The Washington Times was among the news media that were quick to blame unspecified “gay activists” today for the failure of a symposium on religion and ex-gay conversion therapy that was to be held at the Washington Convention Center at the same time as an American Psychiatric Association convention.
But from the start, the planners of the symposium doomed the forum through political and clinical biases:
- None of the panelists demonstrated professional knowledge of the myths perpetrated and the harm done by so-called conversion therapies
- Former ex-gays — those injured by conversion therapies that are promoted by two of the would-be panelists — were excluded from the discussion
- The symposium was promoted, and important facts distorted, by Focus on the Family
- Symposium publicity exaggerated the forum’s level of official APA support
Political distortion and exploitation of the symposium by Focus on the Family emerged weeks ago. The symposium’s lead planner — Dr. David Scasta, former Association of Gay and Lesbian Psychiatrists president — seemed stubbornly ignorant of the damage being done to legitimate science and to the victims of the ex-gay industry, as well as the unearned credibility being conferred upon would-be panelists who have misused religion as a political weapon to promote bigotry and emotional harm among unpopular demographics.
Scasta was quoted by the Times (with erroneous credentials):
“It was a way to have a balanced discussion about religion and how it influences therapy,” said David Scasta, a former APA president and a gay psychiatrist in charge of assembling the panel. “We wanted to talk rationally, calmly and respectfully to each other, but the external forces made it into a divisive debate it never intended to be.”
In criticizing Bishop Gene Robinson for dropping out of the symposium and precipitating its failure, Scasta shows that he naively ignored the ultimate basis for Robinson’s decision:
“I got one e-mail from him [Bishop Gene Robinson] saying he thought I was being used by the other side, such as Focus on the Family,” Mr. Scasta said, calling the reaction from gay groups over-the-top and self-defeating.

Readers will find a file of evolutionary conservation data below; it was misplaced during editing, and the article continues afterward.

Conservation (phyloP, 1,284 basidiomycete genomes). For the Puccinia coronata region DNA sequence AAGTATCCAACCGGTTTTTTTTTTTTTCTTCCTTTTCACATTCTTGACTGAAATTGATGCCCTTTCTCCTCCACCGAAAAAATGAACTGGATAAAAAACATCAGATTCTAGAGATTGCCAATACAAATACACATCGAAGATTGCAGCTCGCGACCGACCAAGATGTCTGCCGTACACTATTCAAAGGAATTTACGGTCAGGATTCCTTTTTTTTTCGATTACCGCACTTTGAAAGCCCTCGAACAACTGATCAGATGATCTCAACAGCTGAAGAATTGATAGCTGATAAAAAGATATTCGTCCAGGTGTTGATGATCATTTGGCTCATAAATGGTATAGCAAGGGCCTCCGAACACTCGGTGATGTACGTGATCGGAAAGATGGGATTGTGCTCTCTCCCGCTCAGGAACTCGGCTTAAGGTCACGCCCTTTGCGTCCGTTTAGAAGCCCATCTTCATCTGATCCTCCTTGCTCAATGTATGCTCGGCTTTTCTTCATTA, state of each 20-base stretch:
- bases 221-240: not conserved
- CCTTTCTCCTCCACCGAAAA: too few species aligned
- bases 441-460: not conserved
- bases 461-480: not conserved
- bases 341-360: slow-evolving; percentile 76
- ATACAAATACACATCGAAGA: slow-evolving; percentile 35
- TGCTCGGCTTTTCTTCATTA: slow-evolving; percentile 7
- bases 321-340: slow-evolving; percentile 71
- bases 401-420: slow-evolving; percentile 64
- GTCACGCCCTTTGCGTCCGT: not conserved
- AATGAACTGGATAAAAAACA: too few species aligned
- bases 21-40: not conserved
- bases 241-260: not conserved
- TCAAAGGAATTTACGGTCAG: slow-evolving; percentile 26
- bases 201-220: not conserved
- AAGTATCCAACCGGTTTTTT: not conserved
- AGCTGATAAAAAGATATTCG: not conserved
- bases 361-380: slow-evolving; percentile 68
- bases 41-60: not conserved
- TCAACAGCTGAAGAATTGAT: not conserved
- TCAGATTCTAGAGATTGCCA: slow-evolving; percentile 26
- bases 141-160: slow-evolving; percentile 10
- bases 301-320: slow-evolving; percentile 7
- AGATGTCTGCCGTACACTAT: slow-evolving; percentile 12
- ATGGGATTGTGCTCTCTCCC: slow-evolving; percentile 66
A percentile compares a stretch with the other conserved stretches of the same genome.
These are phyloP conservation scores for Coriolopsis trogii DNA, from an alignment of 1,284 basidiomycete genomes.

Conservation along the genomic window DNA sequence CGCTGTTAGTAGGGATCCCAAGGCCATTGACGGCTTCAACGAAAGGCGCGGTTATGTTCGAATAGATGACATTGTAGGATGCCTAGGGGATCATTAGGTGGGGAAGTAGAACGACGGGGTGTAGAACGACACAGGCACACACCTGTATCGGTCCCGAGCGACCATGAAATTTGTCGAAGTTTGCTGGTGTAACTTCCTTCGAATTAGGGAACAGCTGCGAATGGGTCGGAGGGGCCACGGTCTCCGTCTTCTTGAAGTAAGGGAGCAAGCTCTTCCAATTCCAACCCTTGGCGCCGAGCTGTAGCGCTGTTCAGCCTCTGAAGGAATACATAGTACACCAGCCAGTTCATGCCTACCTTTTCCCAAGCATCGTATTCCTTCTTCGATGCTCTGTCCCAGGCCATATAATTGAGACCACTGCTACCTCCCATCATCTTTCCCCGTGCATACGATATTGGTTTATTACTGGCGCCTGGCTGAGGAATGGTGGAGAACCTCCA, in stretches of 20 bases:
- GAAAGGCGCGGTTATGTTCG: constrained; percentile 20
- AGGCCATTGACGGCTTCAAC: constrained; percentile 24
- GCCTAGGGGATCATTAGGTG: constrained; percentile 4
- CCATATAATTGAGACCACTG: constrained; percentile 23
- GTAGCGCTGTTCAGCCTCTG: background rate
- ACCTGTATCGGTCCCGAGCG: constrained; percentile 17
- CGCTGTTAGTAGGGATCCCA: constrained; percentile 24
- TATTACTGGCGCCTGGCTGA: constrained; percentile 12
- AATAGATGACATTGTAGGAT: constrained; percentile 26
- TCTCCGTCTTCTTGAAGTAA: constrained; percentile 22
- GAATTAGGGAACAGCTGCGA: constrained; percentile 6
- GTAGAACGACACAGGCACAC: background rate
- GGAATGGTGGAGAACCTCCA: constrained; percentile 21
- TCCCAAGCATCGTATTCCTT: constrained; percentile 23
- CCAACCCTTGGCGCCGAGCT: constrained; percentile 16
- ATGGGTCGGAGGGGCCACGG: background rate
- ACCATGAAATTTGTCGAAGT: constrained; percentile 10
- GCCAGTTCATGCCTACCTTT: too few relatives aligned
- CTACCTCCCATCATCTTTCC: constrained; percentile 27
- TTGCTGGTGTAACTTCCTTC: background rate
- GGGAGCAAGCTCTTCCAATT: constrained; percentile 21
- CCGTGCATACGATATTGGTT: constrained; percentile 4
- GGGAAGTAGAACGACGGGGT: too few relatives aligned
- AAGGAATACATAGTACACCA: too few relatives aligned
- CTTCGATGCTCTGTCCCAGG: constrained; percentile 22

“This was supposed to reduce polarization, which has hurt the gay community. They are blocked into this bitchy battle and they are not progressing. They are not willing to do missionary work and talk to the enemy. They have to be willing to listen and change themselves.”
Calm, rational, and respectful discussion is an essential element of sound discussion about psychiatry. But when that tone of discussion is achieved through half-truth, exclusion of essential facts, naivete, and political bias among the planners, such discussion is bound to harm professionalism in the mental-health fields.
Instead of resolving obvious and potentially fatal flaws in his plans, Scasta appears to have shut out early gay-media inquiries about the flaws in his program, ignored Robinson’s warning about antigay activists, scapegoated Robinson, and finally wasted time whining about gay activists.
MedPage Today confirms that the symposium’s would-be moderator John Peteet and Scasta naively dismissed Bishop Robinson’s warning that antigay groups such as Focus on the Family were already distorting and politicizing news of the symposium, thus damaging its integrity:
“It became clear to me in the last couple of weeks that just my showing up and letting this event happen … lends credibility to that so-called therapy,” he told the Washington Blade, a gay newspaper.
Dr. Peteet said he and Dr. Scasta thought Robinson was mistaken. “We didn’t see it that way,” he said. “We were disappointed in his decision to withdraw.”
As designed by its planners, the symposium was an political circus waiting to happen. The panel was confined to a small number of relative unknowns in the field of sexual orientation research; victims of ex-gay abuse were unrepresented; the infamous politics of antigay religious panelist Albert Mohler were disregarded; misrepresentations by Focus on the Family were naively ignored; and the only gay-affirming religious voice on the panel was Robinson, a cleric with limited knowledge of the harm and heresy that underlie the ex-gay movement.
The circus might have been avoided with the invitation of former ex-gays, better-informed clergy, and mental-health professionals who are well-versed in the disproven science and proven harm done by conversion therapists. The circus might also have been avoided with the exclusion of political activists — in particular, Mohler and Warren Throckmorton, both of whom enjoy close ties with antigay and ex-gay political leaders.
While scapegoating for the forum failure continues, it is hoped that the planners will take their own advice and allow “saner voices” to prevail the next time a professional symposium on homosexuality, religion, and mental health is planned.